Applying Artificial Intelligence to Oceanography

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Written by James Kunetz

When the average person hears the term Artificial Intelligence (or AI) they likely think of something that resembles the character of HAL 9000 from Stanley Kubrick’s 2001: A Spacetime Odyssey – a precise, logical, unfeeling machine that still manages to possess the basics of a human personality. They might also be filled with a faint sense of dread at the thought of a not-so-distant future where such machines achieve dominion over humanity, and while the dystopian worlds of The Terminator and The Matrix might still be a little way off, it turns out that real-life AI is already accomplishing feats far beyond the capabilities of the human brain.

Georgy Manucharyan, an Assistant Professor in the School of Oceanography, is currently working on a NASA project to explore ocean dynamics using recent developments in AI. Dr. Manucharyan is interested in how this technology could advance his research on ocean turbulence, but when asked about how he became involved with such a project, he responded that he originally began learning about AI just because it seemed like a fascinating hobby. He was particularly impressed when he stumbled across a Science paper by Google’s DeepMind reporting the successful implementation of AI into the game of chess. “People tried to use chess to develop their AI ideas,” says Dr. Manucharyan. “We knew that human-made computerized algorithms can beat any human chess player, but they have developed an AI that beats the best of the human-made algorithms – a remarkable achievement!”

Scientists have worked tirelessly for decades to produce algorithms capable of predicting the best possible move for a given scenario in chess, but their success has been hampered by the fact that they are only human, and thus can only account for so many ideas before exhausting their mental resources. An algorithm is essentially just a series of rules and numbers that can be fed into a computer to calculate a result more quickly, so it is limited by the developmental abilities of its creators. Companies like Google’s DeepMind have evaded this problem by inventing AI that can make its own algorithms, unimpeded by the limitations of a physical form. In the case of the Science paper on the game of chess, these AI-designed algorithms completely stomped the human made ones, in a display that he described as comparable to seeing one of the greats like Serena Williams not be able to score a single point when playing a tennis match against a complete newcomer. From there, Dr. Manucharyan was hooked, and with the help of tutorials and example code circulated in online AI communities, he was able to learn enough about the technology to obtain a NASA grant for its application within the field of physical oceanography.

Dr. Manucharyan explained his enthusiasm for his new work by detailing how he thinks it could help solve one of the main problems facing modern oceanographic studies. He explained that “we actually don’t observe the ocean really well … the ocean is highly heterogeneous, meaning its parameters – heat, salt distribution, nutrients, everything – depend on space and time.” He went on to say that while field campaigns are extremely valuable, they only capture a brief snapshot of the ocean’s complex reality. Technological advancements made in recent decades have attempted to remedy this problem by developing autonomous platforms like fleets of robotic floats or satellites that are capable of observing constant changes in oceanographic data. But these sensors can only monitor very small regions of the ocean at a time, and it would be wildly expensive to expand them to an ideal degree of spatial and temporal coverage. “We’d like to figure out what happens at all times, everywhere,” says Dr. Manucharyan.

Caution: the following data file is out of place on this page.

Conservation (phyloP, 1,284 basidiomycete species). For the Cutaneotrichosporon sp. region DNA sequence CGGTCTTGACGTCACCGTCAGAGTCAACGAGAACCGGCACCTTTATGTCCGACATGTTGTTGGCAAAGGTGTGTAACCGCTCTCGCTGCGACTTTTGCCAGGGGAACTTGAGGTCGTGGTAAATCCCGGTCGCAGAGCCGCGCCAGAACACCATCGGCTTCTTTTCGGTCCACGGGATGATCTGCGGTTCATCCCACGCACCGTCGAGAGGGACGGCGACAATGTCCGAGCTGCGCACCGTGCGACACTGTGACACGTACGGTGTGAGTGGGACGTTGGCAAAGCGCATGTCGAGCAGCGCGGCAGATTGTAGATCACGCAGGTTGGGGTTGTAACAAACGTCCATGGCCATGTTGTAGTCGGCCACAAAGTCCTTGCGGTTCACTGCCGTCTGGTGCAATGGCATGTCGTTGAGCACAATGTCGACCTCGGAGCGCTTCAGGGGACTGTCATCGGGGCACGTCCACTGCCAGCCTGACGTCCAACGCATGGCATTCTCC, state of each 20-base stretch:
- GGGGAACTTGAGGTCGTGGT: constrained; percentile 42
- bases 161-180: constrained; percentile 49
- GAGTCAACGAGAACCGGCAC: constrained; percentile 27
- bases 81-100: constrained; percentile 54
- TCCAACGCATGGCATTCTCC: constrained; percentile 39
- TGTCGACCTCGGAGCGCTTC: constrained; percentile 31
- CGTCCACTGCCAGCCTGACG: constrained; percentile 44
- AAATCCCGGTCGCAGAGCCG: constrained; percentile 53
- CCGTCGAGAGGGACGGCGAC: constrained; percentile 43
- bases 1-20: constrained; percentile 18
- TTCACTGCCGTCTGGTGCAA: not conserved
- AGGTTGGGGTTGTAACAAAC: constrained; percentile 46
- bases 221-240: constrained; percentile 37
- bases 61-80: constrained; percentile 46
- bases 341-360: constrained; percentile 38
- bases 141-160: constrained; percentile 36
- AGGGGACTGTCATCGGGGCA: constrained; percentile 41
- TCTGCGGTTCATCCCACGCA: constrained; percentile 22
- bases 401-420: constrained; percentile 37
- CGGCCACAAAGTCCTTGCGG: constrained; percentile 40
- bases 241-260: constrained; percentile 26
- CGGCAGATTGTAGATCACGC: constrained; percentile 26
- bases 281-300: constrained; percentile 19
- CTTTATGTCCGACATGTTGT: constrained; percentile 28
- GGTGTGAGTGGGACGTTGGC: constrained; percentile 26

Where AI can become useful is in its ability to fill in those gaps between observations. Dr. Manucharyan believes that by feeding AI the currently available sparse data, we could develop highly nonlinear models of the ocean for use in various scientific endeavors, including data interpolation when there are large gaps in observations or estimation of unobserved quantities like turbulent heat fluxes. He likened the process to “reconstructing the murder scene,” where small clues are combined to create a vivid portrait of the past. He also thinks that understanding these previous events in detail could help us predict future ones, with advanced ocean weather forecasting being one of the most exciting possibilities provided by this new approach.

The future of AI in general is equally exciting, as scientists are essentially developing machines that can be used to accurately answer complex academic problems that we cannot solve ourselves. Manucharyan said to imagine it like sitting down with Albert Einstein to ask him questions about physics. “There’s no way you’re going to understand what is in his mind, but you can still trust his answers.” He even believes that AI could one day help design new ideas that are not limited to the academic sciences; that eventually these machines could help us better understand the nature of art or social interactions. The number of possibilities that this technology could open up to us is seemingly endless, and while we are not quite to the point of worshipping a ruling class of robot overlords, developing a solid public understanding of AI will be necessary in securing the prosperity and advancement of the human race in the coming decades.